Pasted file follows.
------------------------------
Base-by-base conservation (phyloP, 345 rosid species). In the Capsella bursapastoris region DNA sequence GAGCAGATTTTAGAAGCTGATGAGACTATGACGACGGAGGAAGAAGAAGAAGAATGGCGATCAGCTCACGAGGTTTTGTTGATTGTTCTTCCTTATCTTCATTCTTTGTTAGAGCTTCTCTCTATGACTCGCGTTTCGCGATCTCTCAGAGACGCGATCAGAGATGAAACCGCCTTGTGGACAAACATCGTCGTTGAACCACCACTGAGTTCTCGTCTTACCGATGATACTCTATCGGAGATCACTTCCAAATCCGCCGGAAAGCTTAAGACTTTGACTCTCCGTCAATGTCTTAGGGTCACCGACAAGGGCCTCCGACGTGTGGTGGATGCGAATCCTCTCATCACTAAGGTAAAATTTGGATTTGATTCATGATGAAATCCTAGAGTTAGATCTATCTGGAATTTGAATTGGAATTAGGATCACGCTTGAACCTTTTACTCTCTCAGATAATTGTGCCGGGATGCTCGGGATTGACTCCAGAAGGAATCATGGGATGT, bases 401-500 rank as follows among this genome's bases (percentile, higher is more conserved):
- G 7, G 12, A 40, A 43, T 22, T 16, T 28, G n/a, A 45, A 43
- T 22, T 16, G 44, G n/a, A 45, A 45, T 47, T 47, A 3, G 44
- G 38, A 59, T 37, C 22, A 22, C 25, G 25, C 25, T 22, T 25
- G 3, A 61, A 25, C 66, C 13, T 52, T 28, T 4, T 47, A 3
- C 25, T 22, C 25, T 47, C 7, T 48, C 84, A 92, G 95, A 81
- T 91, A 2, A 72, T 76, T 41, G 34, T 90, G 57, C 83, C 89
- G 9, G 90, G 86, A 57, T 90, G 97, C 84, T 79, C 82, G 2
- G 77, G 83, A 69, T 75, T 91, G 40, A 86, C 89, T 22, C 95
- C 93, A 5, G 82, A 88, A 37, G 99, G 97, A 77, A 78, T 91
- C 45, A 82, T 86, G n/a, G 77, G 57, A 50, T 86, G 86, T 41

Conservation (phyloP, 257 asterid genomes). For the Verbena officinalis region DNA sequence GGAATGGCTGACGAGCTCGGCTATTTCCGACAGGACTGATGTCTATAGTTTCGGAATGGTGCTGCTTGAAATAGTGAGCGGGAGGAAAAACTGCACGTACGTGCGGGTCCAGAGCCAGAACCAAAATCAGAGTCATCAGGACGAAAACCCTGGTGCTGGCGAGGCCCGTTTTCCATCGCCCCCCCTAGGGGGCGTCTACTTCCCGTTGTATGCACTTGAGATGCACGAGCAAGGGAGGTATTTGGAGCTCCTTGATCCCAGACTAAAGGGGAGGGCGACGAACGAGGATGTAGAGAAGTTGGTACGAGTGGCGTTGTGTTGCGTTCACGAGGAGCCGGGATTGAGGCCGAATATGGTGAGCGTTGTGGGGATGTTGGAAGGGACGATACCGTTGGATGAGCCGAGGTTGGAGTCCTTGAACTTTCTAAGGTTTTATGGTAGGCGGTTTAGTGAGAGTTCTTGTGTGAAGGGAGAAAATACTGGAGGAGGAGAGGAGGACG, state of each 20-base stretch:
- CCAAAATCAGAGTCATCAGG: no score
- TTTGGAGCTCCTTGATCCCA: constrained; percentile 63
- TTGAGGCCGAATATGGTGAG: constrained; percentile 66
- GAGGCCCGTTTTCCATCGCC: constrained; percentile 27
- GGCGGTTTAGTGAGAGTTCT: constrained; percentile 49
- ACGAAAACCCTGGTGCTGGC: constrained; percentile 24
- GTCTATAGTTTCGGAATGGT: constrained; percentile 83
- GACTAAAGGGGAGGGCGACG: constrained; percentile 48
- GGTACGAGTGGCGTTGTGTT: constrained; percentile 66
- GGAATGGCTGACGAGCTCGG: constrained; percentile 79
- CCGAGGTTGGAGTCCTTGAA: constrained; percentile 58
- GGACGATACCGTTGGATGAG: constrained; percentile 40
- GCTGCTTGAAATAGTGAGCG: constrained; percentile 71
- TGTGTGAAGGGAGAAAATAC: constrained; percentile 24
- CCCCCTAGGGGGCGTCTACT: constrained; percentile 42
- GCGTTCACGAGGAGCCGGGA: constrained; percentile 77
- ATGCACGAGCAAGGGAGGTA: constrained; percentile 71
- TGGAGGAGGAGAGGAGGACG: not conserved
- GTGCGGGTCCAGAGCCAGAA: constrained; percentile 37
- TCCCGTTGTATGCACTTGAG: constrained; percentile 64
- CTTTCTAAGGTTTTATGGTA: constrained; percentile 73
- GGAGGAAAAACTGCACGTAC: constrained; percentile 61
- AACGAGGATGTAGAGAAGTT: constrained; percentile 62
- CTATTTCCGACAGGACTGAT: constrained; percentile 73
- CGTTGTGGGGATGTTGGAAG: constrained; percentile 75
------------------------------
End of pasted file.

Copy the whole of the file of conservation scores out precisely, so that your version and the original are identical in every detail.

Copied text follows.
Base-by-base conservation (phyloP, 345 rosid species). In the Capsella bursapastoris region DNA sequence GAGCAGATTTTAGAAGCTGATGAGACTATGACGACGGAGGAAGAAGAAGAAGAATGGCGATCAGCTCACGAGGTTTTGTTGATTGTTCTTCCTTATCTTCATTCTTTGTTAGAGCTTCTCTCTATGACTCGCGTTTCGCGATCTCTCAGAGACGCGATCAGAGATGAAACCGCCTTGTGGACAAACATCGTCGTTGAACCACCACTGAGTTCTCGTCTTACCGATGATACTCTATCGGAGATCACTTCCAAATCCGCCGGAAAGCTTAAGACTTTGACTCTCCGTCAATGTCTTAGGGTCACCGACAAGGGCCTCCGACGTGTGGTGGATGCGAATCCTCTCATCACTAAGGTAAAATTTGGATTTGATTCATGATGAAATCCTAGAGTTAGATCTATCTGGAATTTGAATTGGAATTAGGATCACGCTTGAACCTTTTACTCTCTCAGATAATTGTGCCGGGATGCTCGGGATTGACTCCAGAAGGAATCATGGGATGT, bases 401-500 rank as follows among this genome's bases (percentile, higher is more conserved):
- G 7, G 12, A 40, A 43, T 22, T 16, T 28, G n/a, A 45, A 43
- T 22, T 16, G 44, G n/a, A 45, A 45, T 47, T 47, A 3, G 44
- G 38, A 59, T 37, C 22, A 22, C 25, G 25, C 25, T 22, T 25
- G 3, A 61, A 25, C 66, C 13, T 52, T 28, T 4, T 47, A 3
- C 25, T 22, C 25, T 47, C 7, T 48, C 84, A 92, G 95, A 81
- T 91, A 2, A 72, T 76, T 41, G 34, T 90, G 57, C 83, C 89
- G 9, G 90, G 86, A 57, T 90, G 97, C 84, T 79, C 82, G 2
- G 77, G 83, A 69, T 75, T 91, G 40, A 86, C 89, T 22, C 95
- C 93, A 5, G 82, A 88, A 37, G 99, G 97, A 77, A 78, T 91
- C 45, A 82, T 86, G n/a, G 77, G 57, A 50, T 86, G 86, T 41

Conservation (phyloP, 257 asterid genomes). For the Verbena officinalis region DNA sequence GGAATGGCTGACGAGCTCGGCTATTTCCGACAGGACTGATGTCTATAGTTTCGGAATGGTGCTGCTTGAAATAGTGAGCGGGAGGAAAAACTGCACGTACGTGCGGGTCCAGAGCCAGAACCAAAATCAGAGTCATCAGGACGAAAACCCTGGTGCTGGCGAGGCCCGTTTTCCATCGCCCCCCCTAGGGGGCGTCTACTTCCCGTTGTATGCACTTGAGATGCACGAGCAAGGGAGGTATTTGGAGCTCCTTGATCCCAGACTAAAGGGGAGGGCGACGAACGAGGATGTAGAGAAGTTGGTACGAGTGGCGTTGTGTTGCGTTCACGAGGAGCCGGGATTGAGGCCGAATATGGTGAGCGTTGTGGGGATGTTGGAAGGGACGATACCGTTGGATGAGCCGAGGTTGGAGTCCTTGAACTTTCTAAGGTTTTATGGTAGGCGGTTTAGTGAGAGTTCTTGTGTGAAGGGAGAAAATACTGGAGGAGGAGAGGAGGACG, state of each 20-base stretch:
- CCAAAATCAGAGTCATCAGG: no score
- TTTGGAGCTCCTTGATCCCA: constrained; percentile 63
- TTGAGGCCGAATATGGTGAG: constrained; percentile 66
- GAGGCCCGTTTTCCATCGCC: constrained; percentile 27
- GGCGGTTTAGTGAGAGTTCT: constrained; percentile 49
- ACGAAAACCCTGGTGCTGGC: constrained; percentile 24
- GTCTATAGTTTCGGAATGGT: constrained; percentile 83
- GACTAAAGGGGAGGGCGACG: constrained; percentile 48
- GGTACGAGTGGCGTTGTGTT: constrained; percentile 66
- GGAATGGCTGACGAGCTCGG: constrained; percentile 79
- CCGAGGTTGGAGTCCTTGAA: constrained; percentile 58
- GGACGATACCGTTGGATGAG: constrained; percentile 40
- GCTGCTTGAAATAGTGAGCG: constrained; percentile 71
- TGTGTGAAGGGAGAAAATAC: constrained; percentile 24
- CCCCCTAGGGGGCGTCTACT: constrained; percentile 42
- GCGTTCACGAGGAGCCGGGA: constrained; percentile 77
- ATGCACGAGCAAGGGAGGTA: constrained; percentile 71
- TGGAGGAGGAGAGGAGGACG: not conserved
- GTGCGGGTCCAGAGCCAGAA: constrained; percentile 37
- TCCCGTTGTATGCACTTGAG: constrained; percentile 64
- CTTTCTAAGGTTTTATGGTA: constrained; percentile 73
- GGAGGAAAAACTGCACGTAC: constrained; percentile 61
- AACGAGGATGTAGAGAAGTT: constrained; percentile 62
- CTATTTCCGACAGGACTGAT: constrained; percentile 73
- CGTTGTGGGGATGTTGGAAG: constrained; percentile 75